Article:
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Role of Endogenous Estrogen in Growth-Hormone Regulation in Postmenopausal Women

This study has been completed.
Sponsor:
ClinicalTrials.gov Identifier:
NCT01186796
First Posted: August 23, 2010
Last Update Posted: March 27, 2015
The safety and scientific validity of this study is the responsibility of the study sponsor and investigators. Listing a study does not mean it has been evaluated by the U.S. Federal Government. Read our disclaimer for details.
Collaborators:
National Institutes of Health (NIH)
AstraZeneca
Information provided by (Responsible Party):
Johannes D. Veldhuis, Mayo Clinic
  Purpose
Participants are being asked to take part in this research study to learn why growth hormone(GH) levels decline when estrogen production falls at the time of menopause. GH is a hormone released from the pituitary gland that affects bone, muscle, and fat. Estrogen is a female hormone. Doctors believe that lower estrogen is one of the reasons that GH diminishes in postmenopausal women. However, estrogen does not fall completely. This raises the question whether the little bit of estrogen that is left is doing anything. Lack of GH makes bones thinner, muscles weaker, and fat stores larger. To learn whether the low amount of the body's own estrogen maintains GH secretion after menopause, the investigators need to stop any estrogen you might be taking and then partially block the effect, if any, of your own estrogen. The investigators will use a new estrogen-blocking drug (fulvestrant). Fulvestrant(which also goes by the tradename, Faslodex) was recently approved by the Food and Drug Administration (FDA) to treat breast cancer. Fulvestrant is being used in a non-FDA approved manner in this study (not to treat breast cancer, but to study the effect on Growth Hormone secretion). The drug interferes with how estrogen works in the body, except in the brain. The study that you are considering now tests whether your own estrogen works outside the brain to maintain GH secretion in postmenopausal women. This concept is important, because the brain controls how the pituitary gland secretes GH.

Condition Intervention Phase
Healthy Drug: Fulvestrant Phase 1

Study Type: Interventional
Study Design: Allocation: Randomized
Intervention Model: Parallel Assignment
Masking: Single (Participant)
Primary Purpose: Basic Science
Official Title: Role of Endogenous Estrogen in Growth-Hormone Regulation in Postmenopausal Women

Resource links provided by NLM:


Further study details as provided by Johannes D. Veldhuis, Mayo Clinic:

Primary Outcome Measures:
  • Mean Baseline GH Concentration [ Time Frame: Withdrawal of blood samples (2.5 mL each) every 10 min for 6 hr. Sampling will begin at 0800 h and conclude at 1400 h. ]
    Averaged over 90-min baseline on the saline day.


Secondary Outcome Measures:
  • Mean GH Concentration (Pulsatile) in Response to Secretagogue [ Time Frame: Withdrawal of blood samples (2.5 mL each) every 10 min for 6 hr. Sampling will begin at 0800 h and conclude at 1400 h. ]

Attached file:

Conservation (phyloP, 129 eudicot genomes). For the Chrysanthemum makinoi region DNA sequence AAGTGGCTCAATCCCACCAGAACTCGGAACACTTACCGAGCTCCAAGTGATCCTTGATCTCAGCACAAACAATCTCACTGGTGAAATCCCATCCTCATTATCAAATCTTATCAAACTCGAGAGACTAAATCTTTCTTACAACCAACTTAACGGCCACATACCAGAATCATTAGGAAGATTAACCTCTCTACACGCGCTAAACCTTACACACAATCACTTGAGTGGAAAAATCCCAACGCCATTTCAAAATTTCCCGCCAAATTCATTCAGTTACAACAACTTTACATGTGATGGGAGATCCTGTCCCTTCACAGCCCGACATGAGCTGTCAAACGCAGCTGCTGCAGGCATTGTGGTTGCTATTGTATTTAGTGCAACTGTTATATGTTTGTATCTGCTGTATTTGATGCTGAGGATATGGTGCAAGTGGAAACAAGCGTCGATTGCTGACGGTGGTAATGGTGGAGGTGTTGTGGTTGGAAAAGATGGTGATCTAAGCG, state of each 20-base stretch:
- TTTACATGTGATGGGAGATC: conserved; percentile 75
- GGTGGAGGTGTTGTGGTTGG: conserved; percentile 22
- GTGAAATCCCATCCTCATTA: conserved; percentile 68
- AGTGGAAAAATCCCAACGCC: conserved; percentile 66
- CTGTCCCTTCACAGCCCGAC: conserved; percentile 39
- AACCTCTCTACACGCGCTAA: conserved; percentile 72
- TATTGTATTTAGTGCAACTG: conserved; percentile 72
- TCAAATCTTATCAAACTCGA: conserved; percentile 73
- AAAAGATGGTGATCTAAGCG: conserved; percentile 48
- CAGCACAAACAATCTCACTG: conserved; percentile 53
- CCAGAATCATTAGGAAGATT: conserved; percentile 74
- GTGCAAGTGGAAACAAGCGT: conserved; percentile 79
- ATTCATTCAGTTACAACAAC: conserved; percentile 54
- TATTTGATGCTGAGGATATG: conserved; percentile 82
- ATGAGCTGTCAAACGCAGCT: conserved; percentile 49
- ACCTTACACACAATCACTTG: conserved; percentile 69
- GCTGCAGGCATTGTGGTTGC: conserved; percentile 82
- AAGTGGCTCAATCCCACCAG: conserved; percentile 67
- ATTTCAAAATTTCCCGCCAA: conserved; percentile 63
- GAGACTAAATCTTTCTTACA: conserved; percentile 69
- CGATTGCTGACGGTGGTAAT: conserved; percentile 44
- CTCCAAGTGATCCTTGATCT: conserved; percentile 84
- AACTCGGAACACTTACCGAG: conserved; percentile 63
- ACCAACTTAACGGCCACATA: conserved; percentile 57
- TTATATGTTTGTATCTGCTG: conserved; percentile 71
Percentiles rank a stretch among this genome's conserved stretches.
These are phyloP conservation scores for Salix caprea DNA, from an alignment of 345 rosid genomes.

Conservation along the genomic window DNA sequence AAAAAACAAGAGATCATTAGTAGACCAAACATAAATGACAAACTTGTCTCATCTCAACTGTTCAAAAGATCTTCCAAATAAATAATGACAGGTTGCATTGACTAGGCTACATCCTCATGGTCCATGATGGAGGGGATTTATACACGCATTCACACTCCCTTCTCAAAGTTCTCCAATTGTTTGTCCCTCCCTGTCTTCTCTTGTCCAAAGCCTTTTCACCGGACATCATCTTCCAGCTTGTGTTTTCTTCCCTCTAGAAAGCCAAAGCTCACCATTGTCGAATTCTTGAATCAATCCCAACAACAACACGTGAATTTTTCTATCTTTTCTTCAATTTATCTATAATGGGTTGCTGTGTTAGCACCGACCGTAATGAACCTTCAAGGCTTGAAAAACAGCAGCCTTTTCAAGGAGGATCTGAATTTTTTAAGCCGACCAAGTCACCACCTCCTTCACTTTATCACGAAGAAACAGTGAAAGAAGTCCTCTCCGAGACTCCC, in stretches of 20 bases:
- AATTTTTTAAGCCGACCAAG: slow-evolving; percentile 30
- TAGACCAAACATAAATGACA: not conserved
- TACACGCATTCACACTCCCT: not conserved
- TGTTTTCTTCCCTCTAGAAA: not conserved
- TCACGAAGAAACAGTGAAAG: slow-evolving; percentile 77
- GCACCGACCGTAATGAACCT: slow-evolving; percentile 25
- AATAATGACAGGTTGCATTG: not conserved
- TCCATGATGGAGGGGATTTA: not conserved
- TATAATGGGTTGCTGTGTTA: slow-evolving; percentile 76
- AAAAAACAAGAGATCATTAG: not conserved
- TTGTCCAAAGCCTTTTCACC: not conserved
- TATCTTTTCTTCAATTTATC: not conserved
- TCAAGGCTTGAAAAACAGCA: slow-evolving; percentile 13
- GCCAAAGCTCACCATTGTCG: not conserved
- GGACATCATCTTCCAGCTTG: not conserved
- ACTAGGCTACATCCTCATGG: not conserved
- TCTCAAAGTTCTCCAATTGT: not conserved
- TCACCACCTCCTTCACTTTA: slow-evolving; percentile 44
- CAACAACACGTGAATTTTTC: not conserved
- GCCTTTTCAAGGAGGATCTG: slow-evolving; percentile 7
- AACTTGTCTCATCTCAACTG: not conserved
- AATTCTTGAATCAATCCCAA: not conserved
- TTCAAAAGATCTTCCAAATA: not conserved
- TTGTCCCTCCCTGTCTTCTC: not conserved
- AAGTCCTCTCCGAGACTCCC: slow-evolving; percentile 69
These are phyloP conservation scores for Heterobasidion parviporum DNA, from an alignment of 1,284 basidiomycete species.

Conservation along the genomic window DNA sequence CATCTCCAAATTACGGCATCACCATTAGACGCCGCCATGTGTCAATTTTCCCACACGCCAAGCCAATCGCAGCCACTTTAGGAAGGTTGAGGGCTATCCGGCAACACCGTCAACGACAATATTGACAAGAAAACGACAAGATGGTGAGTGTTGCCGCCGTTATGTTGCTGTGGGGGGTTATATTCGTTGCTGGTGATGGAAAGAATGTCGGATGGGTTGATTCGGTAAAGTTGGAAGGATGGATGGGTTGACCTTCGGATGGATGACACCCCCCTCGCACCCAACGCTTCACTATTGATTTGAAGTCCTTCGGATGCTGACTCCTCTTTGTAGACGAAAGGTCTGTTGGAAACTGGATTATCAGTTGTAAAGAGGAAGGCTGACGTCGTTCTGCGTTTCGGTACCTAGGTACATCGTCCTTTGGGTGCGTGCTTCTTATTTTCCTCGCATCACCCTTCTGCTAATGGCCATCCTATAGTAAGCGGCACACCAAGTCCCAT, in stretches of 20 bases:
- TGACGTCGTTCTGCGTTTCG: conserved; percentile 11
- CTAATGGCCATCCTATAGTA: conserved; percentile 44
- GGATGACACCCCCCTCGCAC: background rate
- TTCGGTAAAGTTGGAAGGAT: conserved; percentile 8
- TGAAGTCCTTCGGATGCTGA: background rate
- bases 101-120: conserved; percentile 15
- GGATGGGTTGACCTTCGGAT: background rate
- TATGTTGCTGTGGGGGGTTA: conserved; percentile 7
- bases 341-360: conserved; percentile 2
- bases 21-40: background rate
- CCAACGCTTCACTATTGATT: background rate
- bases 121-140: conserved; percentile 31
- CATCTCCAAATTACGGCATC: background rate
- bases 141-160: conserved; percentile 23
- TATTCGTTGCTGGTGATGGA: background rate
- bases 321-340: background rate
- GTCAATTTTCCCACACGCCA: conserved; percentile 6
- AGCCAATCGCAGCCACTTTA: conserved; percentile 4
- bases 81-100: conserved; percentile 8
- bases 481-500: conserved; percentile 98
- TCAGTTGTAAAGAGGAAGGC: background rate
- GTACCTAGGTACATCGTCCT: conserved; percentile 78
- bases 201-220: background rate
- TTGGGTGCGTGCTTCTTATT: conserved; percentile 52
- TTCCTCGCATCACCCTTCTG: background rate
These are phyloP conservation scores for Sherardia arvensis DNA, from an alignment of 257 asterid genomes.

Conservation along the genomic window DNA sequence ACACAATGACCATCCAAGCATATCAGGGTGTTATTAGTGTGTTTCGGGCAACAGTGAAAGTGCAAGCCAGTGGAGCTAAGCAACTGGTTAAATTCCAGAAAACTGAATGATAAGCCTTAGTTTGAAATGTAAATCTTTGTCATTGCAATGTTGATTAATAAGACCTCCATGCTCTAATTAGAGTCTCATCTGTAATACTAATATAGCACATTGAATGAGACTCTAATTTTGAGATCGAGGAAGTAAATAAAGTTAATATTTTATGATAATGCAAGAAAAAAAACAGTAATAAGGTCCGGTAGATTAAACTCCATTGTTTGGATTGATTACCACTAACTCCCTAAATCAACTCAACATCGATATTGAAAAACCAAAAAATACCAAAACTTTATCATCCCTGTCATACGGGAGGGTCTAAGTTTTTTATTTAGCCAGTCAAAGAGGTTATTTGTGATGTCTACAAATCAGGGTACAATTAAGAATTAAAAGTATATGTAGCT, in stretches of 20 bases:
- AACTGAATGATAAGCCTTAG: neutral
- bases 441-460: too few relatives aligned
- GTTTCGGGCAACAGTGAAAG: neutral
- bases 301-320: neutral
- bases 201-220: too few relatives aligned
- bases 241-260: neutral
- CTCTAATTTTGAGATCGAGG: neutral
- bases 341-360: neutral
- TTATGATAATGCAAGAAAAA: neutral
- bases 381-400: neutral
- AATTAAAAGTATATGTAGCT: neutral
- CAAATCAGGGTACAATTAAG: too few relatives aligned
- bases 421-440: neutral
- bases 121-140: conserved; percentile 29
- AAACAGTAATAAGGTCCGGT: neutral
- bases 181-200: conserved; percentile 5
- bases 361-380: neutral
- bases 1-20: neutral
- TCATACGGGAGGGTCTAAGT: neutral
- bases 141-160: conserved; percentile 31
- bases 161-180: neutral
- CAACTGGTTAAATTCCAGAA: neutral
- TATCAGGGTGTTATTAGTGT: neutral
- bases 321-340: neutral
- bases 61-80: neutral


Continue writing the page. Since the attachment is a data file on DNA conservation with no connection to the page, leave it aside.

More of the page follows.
Subjects were administered 4 different secretagogues: (i) L-arginine/Saline, (ii) L-arginine/Ghrelin, (iii) L-arginine/GHRH, and (iv) L-arginine / GHRH + Ghrelin. The result was calculated by averaging values over the 6 hour collection timeframe.

  • Mean Mass of GH Released Per Burst in Response to Secretagogue [ Time Frame: Withdrawal of blood samples (2.5 mL each) every 10 min for 6 hr. Sampling will begin at 0800 h and conclude at 1400 h. ]
    Subjects were administered 4 different secretagogues: (i) L-arginine/Saline, (ii) L-arginine/Ghrelin, (iii) L-arginine/GHRH, and (iv) L-arginine / GHRH + Ghrelin. The result was calculated on each 6-hr pool of data by utilizing a previously published deconvolution method and analyzed via two-way ANOVA.

  • Mean Duration of GH Bursts (Mode) in Response to Secretagogue [ Time Frame: Withdrawal of blood samples (2.5 mL each) every 10 min for 6 hr. Sampling will begin at 0800 h and conclude at 1400 h. ]
    Subjects were administered 4 different secretagogues: (i) L-arginine/Saline, (ii) L-arginine/Ghrelin, (iii) L-arginine/GHRH, and (iv) L-arginine / GHRH + Ghrelin. The result was calculated on each 6-hr pool of data by utilizing a previously published deconvolution method and analyzed via two-way ANOVA.

  • Mean GH Half-Life in Response to Secretagogue [ Time Frame: Withdrawal of blood samples (2.5 mL each) every 10 min for 6 hr. Sampling will begin at 0800 h and conclude at 1400 h. ]
    Subjects were administered 4 different secretagogues: (i) L-arginine/Saline, (ii) L-arginine/Ghrelin, (iii) L-arginine/GHRH, and (iv) L-arginine / GHRH + Ghrelin. The result was calculated on each 6-hr pool of data by utilizing a previously published deconvolution method and analyzed via two-way ANOVA.


Enrollment: 30
Study Start Date: June 2009
Study Completion Date: June 2013
Primary Completion Date: June 2013 (Final data collection date for primary outcome measure)
Arms Assigned Interventions
Experimental: Fulvestrant Drug: Fulvestrant

Secretagogue combinations are assigned in randomized double-blind order within-subject to include the following four conditions:

(i)L-arginine (30 gm i.v. over 30 min from 0930 h to 1000 h) followed by 5 mL bolus of NS at 1000 h; (ii) L-arginine (30 gm i.v. over 30 min from 0930 h to 1000 h) followed by GHRH and Ghrelin (both at dose of 0.3 mcg/kg bolus i.v.) at 1000 h; (iii) L-arginine (30 gm i.v. over 30 min from 0930 h to 1000 h) followed by GHRH (0.3 μg/kg bolus i.v.) at 1000 h; (iv) L-arginine infusion (30 gm i.v. over 30 min from 0930 h to 1000 h) followed by Ghrelin (0.3 μg/kg bolus i.v.) at 1000 h.